Free-range Stone-scaper

We live in the piedmont, a rocky area, and I’m a rock hound. I scan roadsides for rock piles on public right-of-ways. At 55 mph I can judge the heft required to boost a boulder into the truck. If a rock is the right size to lift, I’ll go back with my gloves and back brace and haul it to our yard.
The local rock merchants charge $130 per pallet. A free-ranging rock hound like me can surface collect a pallet’s worth of rocks on a trip up the Saluda Grade. Rock collecting is one of the main reasons I drive a pick-up.

The local rock I find is not perfect, and the roadsides are no rock market. There’s little choice as to color or size. You take whatever chance and luck gives you. I think that’s why I like it so much. The type of rock, gneiss, that’s mostly in this area weathers quickly once it’s on the surface and broken into pieces. It crumbles and crusts once it’s exposed. It turns soft through the years. Moss grows easily on it. It makes whatever you might need for landscaping-walls, flowerbeds-but ultimately it also makes our soil.

I use our local rock to make flowerbeds mostly, but sometimes if one is long and slender I’ll stand it on end in a shallow hole and pretend we live next to Stonehenge. I’ve even been known to invite friends over for a party on Summer Solstice and wait for the sun to set and then wander into the yard and stand a stone up at the precise spot the star disappears. Of course it’s an imperfect practice based on a line of sight judgments from our deck, not some Druid science passed down for a thousand years. If we live here for fifty years maybe I’ll come closer to getting it right.

I’m no Druid, but having my hands on local rocks does make me feel intimate with this landscape in a way they would understand. Contact with rock is spiritual for me, a sacrament. I can see how rock made it into religion so often. It’s as if I’m hefting the very bone of the land itself.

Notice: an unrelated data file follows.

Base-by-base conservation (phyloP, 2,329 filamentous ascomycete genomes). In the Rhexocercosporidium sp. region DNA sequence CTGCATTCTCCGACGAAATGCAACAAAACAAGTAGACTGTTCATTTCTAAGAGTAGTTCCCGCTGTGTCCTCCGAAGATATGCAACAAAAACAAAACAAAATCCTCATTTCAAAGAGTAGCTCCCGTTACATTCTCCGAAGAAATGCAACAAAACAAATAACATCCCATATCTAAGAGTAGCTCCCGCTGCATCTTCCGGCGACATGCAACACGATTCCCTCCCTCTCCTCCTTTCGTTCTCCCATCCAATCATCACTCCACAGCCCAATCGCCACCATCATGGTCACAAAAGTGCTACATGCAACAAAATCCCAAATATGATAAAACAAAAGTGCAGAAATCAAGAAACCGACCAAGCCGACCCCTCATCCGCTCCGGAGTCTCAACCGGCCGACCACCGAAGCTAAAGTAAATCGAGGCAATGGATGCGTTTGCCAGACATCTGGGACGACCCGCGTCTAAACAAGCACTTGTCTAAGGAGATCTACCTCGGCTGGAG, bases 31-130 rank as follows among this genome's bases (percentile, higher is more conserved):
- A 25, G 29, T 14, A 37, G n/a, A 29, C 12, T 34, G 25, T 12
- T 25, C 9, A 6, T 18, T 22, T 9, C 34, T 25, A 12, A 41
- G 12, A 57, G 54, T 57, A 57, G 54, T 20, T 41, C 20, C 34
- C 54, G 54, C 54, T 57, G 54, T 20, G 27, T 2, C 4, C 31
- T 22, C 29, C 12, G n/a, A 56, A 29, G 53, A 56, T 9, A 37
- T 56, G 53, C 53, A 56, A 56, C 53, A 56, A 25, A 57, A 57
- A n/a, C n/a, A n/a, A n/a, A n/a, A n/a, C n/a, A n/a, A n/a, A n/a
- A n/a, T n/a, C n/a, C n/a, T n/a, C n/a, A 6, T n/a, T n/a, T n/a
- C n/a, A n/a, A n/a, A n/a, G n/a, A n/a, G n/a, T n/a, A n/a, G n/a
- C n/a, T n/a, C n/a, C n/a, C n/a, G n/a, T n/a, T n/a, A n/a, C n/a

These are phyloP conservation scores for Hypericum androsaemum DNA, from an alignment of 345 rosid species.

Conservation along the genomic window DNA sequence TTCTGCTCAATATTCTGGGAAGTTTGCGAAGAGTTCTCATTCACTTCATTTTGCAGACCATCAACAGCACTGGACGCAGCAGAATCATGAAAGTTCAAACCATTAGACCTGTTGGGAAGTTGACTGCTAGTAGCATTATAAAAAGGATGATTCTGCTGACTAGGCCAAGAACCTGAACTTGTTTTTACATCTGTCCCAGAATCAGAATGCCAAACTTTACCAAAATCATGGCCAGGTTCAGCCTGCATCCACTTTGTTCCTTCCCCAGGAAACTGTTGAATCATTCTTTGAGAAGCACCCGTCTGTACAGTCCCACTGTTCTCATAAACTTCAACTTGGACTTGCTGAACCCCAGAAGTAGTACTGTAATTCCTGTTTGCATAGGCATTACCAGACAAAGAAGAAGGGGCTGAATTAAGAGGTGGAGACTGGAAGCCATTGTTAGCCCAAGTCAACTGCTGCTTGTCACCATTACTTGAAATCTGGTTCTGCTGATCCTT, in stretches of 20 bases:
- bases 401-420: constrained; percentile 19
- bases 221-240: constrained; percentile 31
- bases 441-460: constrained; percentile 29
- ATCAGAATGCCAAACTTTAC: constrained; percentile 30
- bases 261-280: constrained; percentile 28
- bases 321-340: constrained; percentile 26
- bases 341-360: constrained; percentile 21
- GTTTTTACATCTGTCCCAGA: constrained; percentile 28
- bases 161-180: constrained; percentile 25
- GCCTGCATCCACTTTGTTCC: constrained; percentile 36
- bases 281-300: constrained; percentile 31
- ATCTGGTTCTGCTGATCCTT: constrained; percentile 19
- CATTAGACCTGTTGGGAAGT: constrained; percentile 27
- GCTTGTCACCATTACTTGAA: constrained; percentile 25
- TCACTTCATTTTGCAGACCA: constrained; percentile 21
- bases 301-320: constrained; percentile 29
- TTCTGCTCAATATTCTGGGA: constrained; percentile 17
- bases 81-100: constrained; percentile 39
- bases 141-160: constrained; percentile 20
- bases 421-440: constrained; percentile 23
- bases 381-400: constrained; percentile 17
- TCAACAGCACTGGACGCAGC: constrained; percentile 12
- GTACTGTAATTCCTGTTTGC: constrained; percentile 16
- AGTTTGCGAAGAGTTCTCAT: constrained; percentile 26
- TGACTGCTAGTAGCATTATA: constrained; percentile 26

Buying rock (which I confess have done to augment the local stone I find) makes me feel like I’m part of the free market, something that’s never given me much spiritual pleasure. I’m sure Wal-Mart will someday soon find a way to sell landscaping stone by the pallet a few dollars cheaper than the local mom and pop rock shops. They’ll mine it in China and haul it in freighters half-way around the world to make a profit. They’ll make stone to use in your yard into a slick predictable commodity, but they’ll never try and sell gneiss, our local stone. There’s no profit to be found in such a sorry, mealy rock.

This past weekend I decided I needed another flowerbed along the driveway. I’d wedge it between the concrete and the oaks and give us a little summer color as we pulled in to park. I got my heavy-duty rock-moving wheelbarrow, and headed onto the lot we own next door. I had a hunch there were rocks in the woods. Soon I hit the mother lode along a drainage right-of-way. There were manageable chunks of gneiss excavated decades ago when the drain pipe was buried.

One man’s obstacle for digging is another man’s treasure. I loaded the wheelbarrow and hauled three loads out of the woods.

Now my flowerbed is finished. I’ve got an odd-shaped space 20×10 feet filled with locally grown perennials, and I think they’ve got enough sun to keep blooming. I like the look of the irregular stone when I drive in. If I keep it moist through the summer I know moss will grow there. I like it that for millions of years this rock has been here, the bedrock for what one day would become a neighborhood. We’ve been here four years now. Looking at my flowers it helps me remember the stone’s got seniority over us and that will never change.

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